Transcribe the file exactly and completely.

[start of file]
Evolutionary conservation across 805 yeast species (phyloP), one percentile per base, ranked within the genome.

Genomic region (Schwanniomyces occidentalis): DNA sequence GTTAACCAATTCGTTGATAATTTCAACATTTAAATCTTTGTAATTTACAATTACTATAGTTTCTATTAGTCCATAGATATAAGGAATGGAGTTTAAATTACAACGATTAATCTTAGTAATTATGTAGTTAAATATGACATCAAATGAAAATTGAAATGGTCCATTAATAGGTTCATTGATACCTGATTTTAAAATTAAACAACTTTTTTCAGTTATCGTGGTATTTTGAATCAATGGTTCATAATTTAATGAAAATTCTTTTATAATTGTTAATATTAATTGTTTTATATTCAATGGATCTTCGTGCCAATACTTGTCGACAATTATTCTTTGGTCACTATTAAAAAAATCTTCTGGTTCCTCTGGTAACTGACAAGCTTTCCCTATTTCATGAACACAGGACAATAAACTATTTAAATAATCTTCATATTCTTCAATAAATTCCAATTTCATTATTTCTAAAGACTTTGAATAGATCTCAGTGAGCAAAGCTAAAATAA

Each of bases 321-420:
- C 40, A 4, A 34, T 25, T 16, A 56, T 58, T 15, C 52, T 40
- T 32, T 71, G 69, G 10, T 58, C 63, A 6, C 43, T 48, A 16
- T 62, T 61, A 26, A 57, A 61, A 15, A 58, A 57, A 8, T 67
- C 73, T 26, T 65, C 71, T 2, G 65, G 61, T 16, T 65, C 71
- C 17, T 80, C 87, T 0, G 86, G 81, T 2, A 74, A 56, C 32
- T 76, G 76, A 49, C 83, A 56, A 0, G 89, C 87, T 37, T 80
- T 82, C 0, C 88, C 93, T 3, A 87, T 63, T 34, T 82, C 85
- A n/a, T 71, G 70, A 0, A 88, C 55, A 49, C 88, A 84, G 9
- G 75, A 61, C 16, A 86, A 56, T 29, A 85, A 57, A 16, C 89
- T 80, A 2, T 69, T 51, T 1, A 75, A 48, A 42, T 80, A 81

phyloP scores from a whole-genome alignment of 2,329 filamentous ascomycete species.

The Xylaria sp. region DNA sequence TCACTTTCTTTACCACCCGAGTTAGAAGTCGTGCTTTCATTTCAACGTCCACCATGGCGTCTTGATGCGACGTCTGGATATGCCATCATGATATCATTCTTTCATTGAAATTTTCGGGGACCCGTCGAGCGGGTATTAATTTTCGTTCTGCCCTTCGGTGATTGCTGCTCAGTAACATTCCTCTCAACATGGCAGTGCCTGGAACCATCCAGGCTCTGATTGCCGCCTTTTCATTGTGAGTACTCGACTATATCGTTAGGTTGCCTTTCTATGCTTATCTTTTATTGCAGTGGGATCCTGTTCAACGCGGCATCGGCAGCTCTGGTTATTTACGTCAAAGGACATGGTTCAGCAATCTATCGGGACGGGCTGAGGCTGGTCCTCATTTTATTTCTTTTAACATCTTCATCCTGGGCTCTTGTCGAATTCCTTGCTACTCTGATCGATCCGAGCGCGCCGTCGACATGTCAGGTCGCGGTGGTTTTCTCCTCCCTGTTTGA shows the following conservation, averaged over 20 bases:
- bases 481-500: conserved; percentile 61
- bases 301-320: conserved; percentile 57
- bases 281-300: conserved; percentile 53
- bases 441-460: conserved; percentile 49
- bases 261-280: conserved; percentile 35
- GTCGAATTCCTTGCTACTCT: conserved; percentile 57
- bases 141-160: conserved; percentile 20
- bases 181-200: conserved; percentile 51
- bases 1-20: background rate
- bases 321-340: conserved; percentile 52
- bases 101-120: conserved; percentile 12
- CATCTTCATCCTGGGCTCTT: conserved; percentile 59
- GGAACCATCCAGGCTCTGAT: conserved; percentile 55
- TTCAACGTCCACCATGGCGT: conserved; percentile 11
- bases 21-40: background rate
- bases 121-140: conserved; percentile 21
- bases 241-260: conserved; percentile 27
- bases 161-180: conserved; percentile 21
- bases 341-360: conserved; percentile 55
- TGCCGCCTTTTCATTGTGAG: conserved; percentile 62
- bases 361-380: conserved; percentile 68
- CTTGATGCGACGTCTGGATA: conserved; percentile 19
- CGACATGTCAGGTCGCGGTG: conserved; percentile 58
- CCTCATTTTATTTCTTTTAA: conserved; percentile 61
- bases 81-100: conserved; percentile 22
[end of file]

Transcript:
Evolutionary conservation across 805 yeast species (phyloP), one percentile per base, ranked within the genome.

Genomic region (Schwanniomyces occidentalis): DNA sequence GTTAACCAATTCGTTGATAATTTCAACATTTAAATCTTTGTAATTTACAATTACTATAGTTTCTATTAGTCCATAGATATAAGGAATGGAGTTTAAATTACAACGATTAATCTTAGTAATTATGTAGTTAAATATGACATCAAATGAAAATTGAAATGGTCCATTAATAGGTTCATTGATACCTGATTTTAAAATTAAACAACTTTTTTCAGTTATCGTGGTATTTTGAATCAATGGTTCATAATTTAATGAAAATTCTTTTATAATTGTTAATATTAATTGTTTTATATTCAATGGATCTTCGTGCCAATACTTGTCGACAATTATTCTTTGGTCACTATTAAAAAAATCTTCTGGTTCCTCTGGTAACTGACAAGCTTTCCCTATTTCATGAACACAGGACAATAAACTATTTAAATAATCTTCATATTCTTCAATAAATTCCAATTTCATTATTTCTAAAGACTTTGAATAGATCTCAGTGAGCAAAGCTAAAATAA

Each of bases 321-420:
- C 40, A 4, A 34, T 25, T 16, A 56, T 58, T 15, C 52, T 40
- T 32, T 71, G 69, G 10, T 58, C 63, A 6, C 43, T 48, A 16
- T 62, T 61, A 26, A 57, A 61, A 15, A 58, A 57, A 8, T 67
- C 73, T 26, T 65, C 71, T 2, G 65, G 61, T 16, T 65, C 71
- C 17, T 80, C 87, T 0, G 86, G 81, T 2, A 74, A 56, C 32
- T 76, G 76, A 49, C 83, A 56, A 0, G 89, C 87, T 37, T 80
- T 82, C 0, C 88, C 93, T 3, A 87, T 63, T 34, T 82, C 85
- A n/a, T 71, G 70, A 0, A 88, C 55, A 49, C 88, A 84, G 9
- G 75, A 61, C 16, A 86, A 56, T 29, A 85, A 57, A 16, C 89
- T 80, A 2, T 69, T 51, T 1, A 75, A 48, A 42, T 80, A 81

phyloP scores from a whole-genome alignment of 2,329 filamentous ascomycete species.

The Xylaria sp. region DNA sequence TCACTTTCTTTACCACCCGAGTTAGAAGTCGTGCTTTCATTTCAACGTCCACCATGGCGTCTTGATGCGACGTCTGGATATGCCATCATGATATCATTCTTTCATTGAAATTTTCGGGGACCCGTCGAGCGGGTATTAATTTTCGTTCTGCCCTTCGGTGATTGCTGCTCAGTAACATTCCTCTCAACATGGCAGTGCCTGGAACCATCCAGGCTCTGATTGCCGCCTTTTCATTGTGAGTACTCGACTATATCGTTAGGTTGCCTTTCTATGCTTATCTTTTATTGCAGTGGGATCCTGTTCAACGCGGCATCGGCAGCTCTGGTTATTTACGTCAAAGGACATGGTTCAGCAATCTATCGGGACGGGCTGAGGCTGGTCCTCATTTTATTTCTTTTAACATCTTCATCCTGGGCTCTTGTCGAATTCCTTGCTACTCTGATCGATCCGAGCGCGCCGTCGACATGTCAGGTCGCGGTGGTTTTCTCCTCCCTGTTTGA shows the following conservation, averaged over 20 bases:
- bases 481-500: conserved; percentile 61
- bases 301-320: conserved; percentile 57
- bases 281-300: conserved; percentile 53
- bases 441-460: conserved; percentile 49
- bases 261-280: conserved; percentile 35
- GTCGAATTCCTTGCTACTCT: conserved; percentile 57
- bases 141-160: conserved; percentile 20
- bases 181-200: conserved; percentile 51
- bases 1-20: background rate
- bases 321-340: conserved; percentile 52
- bases 101-120: conserved; percentile 12
- CATCTTCATCCTGGGCTCTT: conserved; percentile 59
- GGAACCATCCAGGCTCTGAT: conserved; percentile 55
- TTCAACGTCCACCATGGCGT: conserved; percentile 11
- bases 21-40: background rate
- bases 121-140: conserved; percentile 21
- bases 241-260: conserved; percentile 27
- bases 161-180: conserved; percentile 21
- bases 341-360: conserved; percentile 55
- TGCCGCCTTTTCATTGTGAG: conserved; percentile 62
- bases 361-380: conserved; percentile 68
- CTTGATGCGACGTCTGGATA: conserved; percentile 19
- CGACATGTCAGGTCGCGGTG: conserved; percentile 58
- CCTCATTTTATTTCTTTTAA: conserved; percentile 61
- bases 81-100: conserved; percentile 22